AUGUSTA, Maine — State lawmakers will return from school vacation week Monday to a host of complex and controversial issues waiting for their attention.
Tuesday promises to be an especially busy day around the State House.
The Legislature’s budget committee is expected to receive more dour news that day about Maine’s financial situation when revenue forecasters give their revised projections. On Friday, Gov. John Baldacci’s finance chief, Ryan Low, estimated that the Appropriations Committee will have to deal with an additional $560 million to $590 million shortfall as it attempts to complete work on a $6 billion budget by May 8.
The Judiciary Committee, meanwhile, is expected to hold a work session Tuesday on the gay marriage bill that drew more than 3,000 people to the Augusta Civic Center earlier this week.
The bill, LD 1020, which would end Maine’s prohibition on same-sex marriages, is on the agenda for the committee’s 1 p.m. meeting.
At that same time, the Insurance and Financial Services Committee will hold public hearings on a number of bills introduced in response to the home foreclosure crisis.
Several of the measures aim to prevent unnecessary foreclosures by creating mandatory mediation programs, extending the redemption period or protecting the rights of renters living in homes headed into foreclosure.
Other interesting or noteworthy items on the Legislature’s agenda next week include:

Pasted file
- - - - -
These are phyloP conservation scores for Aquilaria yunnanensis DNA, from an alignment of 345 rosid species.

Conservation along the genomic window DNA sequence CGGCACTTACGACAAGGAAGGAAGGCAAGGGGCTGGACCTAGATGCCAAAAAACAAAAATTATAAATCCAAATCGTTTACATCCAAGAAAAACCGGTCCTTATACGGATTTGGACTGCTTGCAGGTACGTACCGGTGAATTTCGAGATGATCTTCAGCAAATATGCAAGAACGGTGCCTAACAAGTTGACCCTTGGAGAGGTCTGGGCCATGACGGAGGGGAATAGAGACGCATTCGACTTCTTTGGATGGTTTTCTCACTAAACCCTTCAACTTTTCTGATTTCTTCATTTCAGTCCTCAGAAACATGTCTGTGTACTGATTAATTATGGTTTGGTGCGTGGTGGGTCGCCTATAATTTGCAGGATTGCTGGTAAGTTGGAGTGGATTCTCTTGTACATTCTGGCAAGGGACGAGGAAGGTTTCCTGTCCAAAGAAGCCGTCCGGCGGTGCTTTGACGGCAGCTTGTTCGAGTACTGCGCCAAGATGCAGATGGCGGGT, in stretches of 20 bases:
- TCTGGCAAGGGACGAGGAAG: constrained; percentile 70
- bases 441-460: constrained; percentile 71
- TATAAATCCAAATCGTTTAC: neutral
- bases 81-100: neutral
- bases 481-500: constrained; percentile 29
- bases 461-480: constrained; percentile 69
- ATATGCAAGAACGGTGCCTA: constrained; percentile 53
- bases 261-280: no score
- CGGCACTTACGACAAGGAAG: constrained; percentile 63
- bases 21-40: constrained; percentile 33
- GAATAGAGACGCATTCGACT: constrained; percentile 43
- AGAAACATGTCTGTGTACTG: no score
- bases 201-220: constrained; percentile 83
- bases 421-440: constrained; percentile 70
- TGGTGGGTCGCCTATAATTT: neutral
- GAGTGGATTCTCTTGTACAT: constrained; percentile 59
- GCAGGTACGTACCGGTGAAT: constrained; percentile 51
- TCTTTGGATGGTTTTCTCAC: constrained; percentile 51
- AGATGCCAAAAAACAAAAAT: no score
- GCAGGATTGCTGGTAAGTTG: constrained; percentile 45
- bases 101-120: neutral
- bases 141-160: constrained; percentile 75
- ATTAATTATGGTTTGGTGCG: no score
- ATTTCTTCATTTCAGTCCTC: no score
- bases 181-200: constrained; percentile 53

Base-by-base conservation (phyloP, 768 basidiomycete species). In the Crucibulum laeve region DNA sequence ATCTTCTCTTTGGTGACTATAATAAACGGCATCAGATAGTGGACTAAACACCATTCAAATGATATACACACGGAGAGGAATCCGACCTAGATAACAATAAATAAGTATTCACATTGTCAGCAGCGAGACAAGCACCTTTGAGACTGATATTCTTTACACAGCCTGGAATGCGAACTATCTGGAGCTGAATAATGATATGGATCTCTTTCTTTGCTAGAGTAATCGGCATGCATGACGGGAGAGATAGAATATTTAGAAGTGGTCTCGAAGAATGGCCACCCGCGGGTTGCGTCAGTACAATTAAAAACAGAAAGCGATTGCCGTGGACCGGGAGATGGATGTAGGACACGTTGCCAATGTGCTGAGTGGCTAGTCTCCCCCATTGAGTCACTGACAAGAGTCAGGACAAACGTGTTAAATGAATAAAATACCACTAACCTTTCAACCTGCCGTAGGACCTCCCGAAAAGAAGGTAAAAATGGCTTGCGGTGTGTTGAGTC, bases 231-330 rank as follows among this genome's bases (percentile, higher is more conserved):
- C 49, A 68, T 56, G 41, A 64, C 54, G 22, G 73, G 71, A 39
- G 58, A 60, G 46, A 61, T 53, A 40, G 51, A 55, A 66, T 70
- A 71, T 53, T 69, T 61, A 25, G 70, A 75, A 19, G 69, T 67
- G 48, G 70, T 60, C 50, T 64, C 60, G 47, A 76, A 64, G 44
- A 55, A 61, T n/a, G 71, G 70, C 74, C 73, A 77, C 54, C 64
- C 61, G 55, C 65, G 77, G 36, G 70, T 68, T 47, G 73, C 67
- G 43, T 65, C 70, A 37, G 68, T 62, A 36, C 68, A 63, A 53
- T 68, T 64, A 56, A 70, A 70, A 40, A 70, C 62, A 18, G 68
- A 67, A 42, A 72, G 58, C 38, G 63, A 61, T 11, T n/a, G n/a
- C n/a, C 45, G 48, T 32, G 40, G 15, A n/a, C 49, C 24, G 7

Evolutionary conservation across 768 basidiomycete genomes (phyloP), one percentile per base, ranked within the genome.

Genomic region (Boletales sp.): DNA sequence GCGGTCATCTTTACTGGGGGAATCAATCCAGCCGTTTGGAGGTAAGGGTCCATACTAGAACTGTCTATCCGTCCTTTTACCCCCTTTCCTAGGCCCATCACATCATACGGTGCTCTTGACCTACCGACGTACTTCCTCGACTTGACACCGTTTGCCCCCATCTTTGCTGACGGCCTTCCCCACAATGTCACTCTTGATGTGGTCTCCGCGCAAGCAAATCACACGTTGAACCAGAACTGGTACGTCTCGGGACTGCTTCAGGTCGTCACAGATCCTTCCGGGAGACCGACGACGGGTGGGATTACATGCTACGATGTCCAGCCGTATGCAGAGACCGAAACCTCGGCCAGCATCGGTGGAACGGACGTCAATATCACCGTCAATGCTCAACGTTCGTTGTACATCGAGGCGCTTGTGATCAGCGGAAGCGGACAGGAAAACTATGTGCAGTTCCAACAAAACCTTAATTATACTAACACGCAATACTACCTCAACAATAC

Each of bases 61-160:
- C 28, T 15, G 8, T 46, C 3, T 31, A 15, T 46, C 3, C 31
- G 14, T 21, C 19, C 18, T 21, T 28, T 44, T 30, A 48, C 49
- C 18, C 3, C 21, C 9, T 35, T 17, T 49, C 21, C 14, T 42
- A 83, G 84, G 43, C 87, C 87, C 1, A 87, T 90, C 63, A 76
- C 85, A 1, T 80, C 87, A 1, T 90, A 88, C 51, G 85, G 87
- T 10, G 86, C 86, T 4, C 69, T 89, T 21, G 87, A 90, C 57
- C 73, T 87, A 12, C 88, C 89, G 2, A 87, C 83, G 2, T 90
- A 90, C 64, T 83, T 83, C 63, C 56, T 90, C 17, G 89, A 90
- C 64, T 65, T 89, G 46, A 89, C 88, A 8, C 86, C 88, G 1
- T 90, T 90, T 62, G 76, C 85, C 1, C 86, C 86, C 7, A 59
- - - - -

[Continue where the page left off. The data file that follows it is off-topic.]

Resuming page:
ä Public hearings at 10 a.m. Monday in the Marine Resources Committee on bills to create saltwater fishing licenses in Maine. Federal officials have threatened to issue their own licenses — and keep the proceeds — unless the state begins requiring saltwater anglers to buy licenses.
ä A work session on a bill, LD 6, that would create a new “distracted driver” law that is aimed at motorists who are too busy talking on their cell phones, text-messaging or watching DVDs to pay attention to the road. The work session will be held at 1 p.m. Tuesday.
ä Public hearings Monday on several college-related bills, including one to allow veterans and active-duty military personnel to pay in-state tuition and another aimed at lowering the price of college textbooks. Both bills are scheduled for hearings at 9 a.m. in the Education and Cultural Affairs Committee.
ä Public hearings on several bills aimed at fighting the epidemic of childhood obesity by encouraging more physical education classes in school. The bills are on the Education Committee’s agenda for 1 p.m. Thursday.